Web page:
who told you anybody wants to hear from you, you ain’t nothing but a black woman. – hattie gossett
Who am I, a poor Chicanita from the sticks, to think I could write. – Gloria E. Anzaldúa
As first generation writers, we defy the myth that the colour of our skin prevents us from using the pen to create. hattie gossett’s piece, the introduction to her first book, is presented here in recognition of that act of defiance. But it is not enough to have our books published. We must actively engage in establishing the criteria and the standards by which our work can be viewed.
Gloria E. Anzaldúa, “Speaking in Tongues: The Third World Woman Writer,” This Bridge Called My Back, p. 181
THIS BOOK IS DEDICATED TO:
Dr. John Sharpe of London, who in 1957, a decade before physicians in England could legally perform an abortion for any reason other than the health of the woman, took the considerable risk of referring for an abortion a twenty-two-year-old American on her way to India.
Knowing only that she had broken an engagement at home to seek an unknown fate, he said, “You must promise me two things. First, you will not tell anyone my name. Second, you will do what you want to do with your life.”
Dear Dr. Sharpe, I believe you, who knew the law was unjust, would not mind if I say this so long after your death:
I’ve done the best I could with my life.
This book is for you.
For those who do not know me well: I am a social media junkie. Not meaning that I spend every hour of my day on Instagram, Twitter, or even Facebook. But that I have a trusted source of media outlets that deliver to me an eclectic mix of ratchet/classy/world-wide happenings.
“… death is always with us and what matters is not to know whether we can escape it but whether we have achieved the maximum for the ideas we have made our own… We are nothing on Earth if we are not in the first place the slaves of a cause, the cause of the peoples, the cause of justice and liberty.”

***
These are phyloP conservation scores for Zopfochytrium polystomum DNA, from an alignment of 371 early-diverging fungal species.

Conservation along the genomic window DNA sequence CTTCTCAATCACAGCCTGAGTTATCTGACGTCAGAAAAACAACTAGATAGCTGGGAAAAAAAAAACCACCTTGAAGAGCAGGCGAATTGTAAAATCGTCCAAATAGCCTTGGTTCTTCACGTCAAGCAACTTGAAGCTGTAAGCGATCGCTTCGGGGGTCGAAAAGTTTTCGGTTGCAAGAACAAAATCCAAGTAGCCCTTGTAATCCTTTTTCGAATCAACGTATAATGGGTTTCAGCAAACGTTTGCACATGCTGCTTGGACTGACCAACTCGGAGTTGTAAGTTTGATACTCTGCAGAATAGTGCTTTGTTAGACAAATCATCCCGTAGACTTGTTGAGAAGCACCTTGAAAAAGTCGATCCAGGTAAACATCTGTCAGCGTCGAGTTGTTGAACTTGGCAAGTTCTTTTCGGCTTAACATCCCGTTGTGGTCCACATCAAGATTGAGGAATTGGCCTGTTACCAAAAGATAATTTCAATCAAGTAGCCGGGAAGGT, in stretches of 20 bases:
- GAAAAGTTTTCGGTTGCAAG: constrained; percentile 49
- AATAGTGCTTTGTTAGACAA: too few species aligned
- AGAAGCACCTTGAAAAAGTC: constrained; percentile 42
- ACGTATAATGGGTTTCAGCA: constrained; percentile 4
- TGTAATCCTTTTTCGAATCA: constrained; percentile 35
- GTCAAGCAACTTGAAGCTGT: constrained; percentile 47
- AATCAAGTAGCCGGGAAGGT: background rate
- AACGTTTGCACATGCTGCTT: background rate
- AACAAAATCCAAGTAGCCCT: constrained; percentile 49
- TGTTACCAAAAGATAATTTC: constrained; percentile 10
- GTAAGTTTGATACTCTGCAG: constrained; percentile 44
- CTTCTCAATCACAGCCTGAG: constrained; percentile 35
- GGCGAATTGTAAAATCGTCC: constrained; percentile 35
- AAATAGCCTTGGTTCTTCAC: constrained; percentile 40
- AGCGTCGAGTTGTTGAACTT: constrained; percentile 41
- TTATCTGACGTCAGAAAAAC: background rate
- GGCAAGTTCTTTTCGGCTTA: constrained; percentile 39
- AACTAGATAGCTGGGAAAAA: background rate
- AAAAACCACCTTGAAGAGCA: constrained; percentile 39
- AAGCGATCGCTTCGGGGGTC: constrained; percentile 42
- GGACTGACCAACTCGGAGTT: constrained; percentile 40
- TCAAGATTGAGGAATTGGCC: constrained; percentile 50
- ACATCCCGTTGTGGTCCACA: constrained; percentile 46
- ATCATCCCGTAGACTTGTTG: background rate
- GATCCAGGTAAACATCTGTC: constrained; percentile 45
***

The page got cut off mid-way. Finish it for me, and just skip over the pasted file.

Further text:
Frantz Fanon, quoted in “Frantz Fanon (1925 – 1961),” Teodros Kiros, A Companion to African Philosophy, 217
There resided here for some time an African called Antonius Wilhelmus Amo who belonged in the household of his Royal Highness. As he had before then thoroughly mastered the Latin language, he very diligently and with great success studied here in the School of private law. As a result, he became most accomplished in that field. With the knowledge and consent of his patrons, who had maintained him up till that time, he registered with Dean von Ludewig to give a public defense of dissertation under him. To make the argument of the dissertation appropriate to his status and circumstance, they approved for him the them “De Jure Maurorum in Europa”: in other words, on the rights of Black Africans in Europe. In it, not only has he shown, basing himself upon Law and History, that African kings were once vassal to the Roman Emperor, and that every one of them had an imperial patent, which Justinian, too, had granted, but he especially also examined the question to what extent the freedom of service of Africans in Europe, who had been purchased by Christians, accorded with laws commonly accepted at that time. – Notice of Amo’s Dissertation, University journal at Halle. Source: “Anton Wilhelm Amo,” William E. Abraham, A Companion to African Philosophy, p. 192.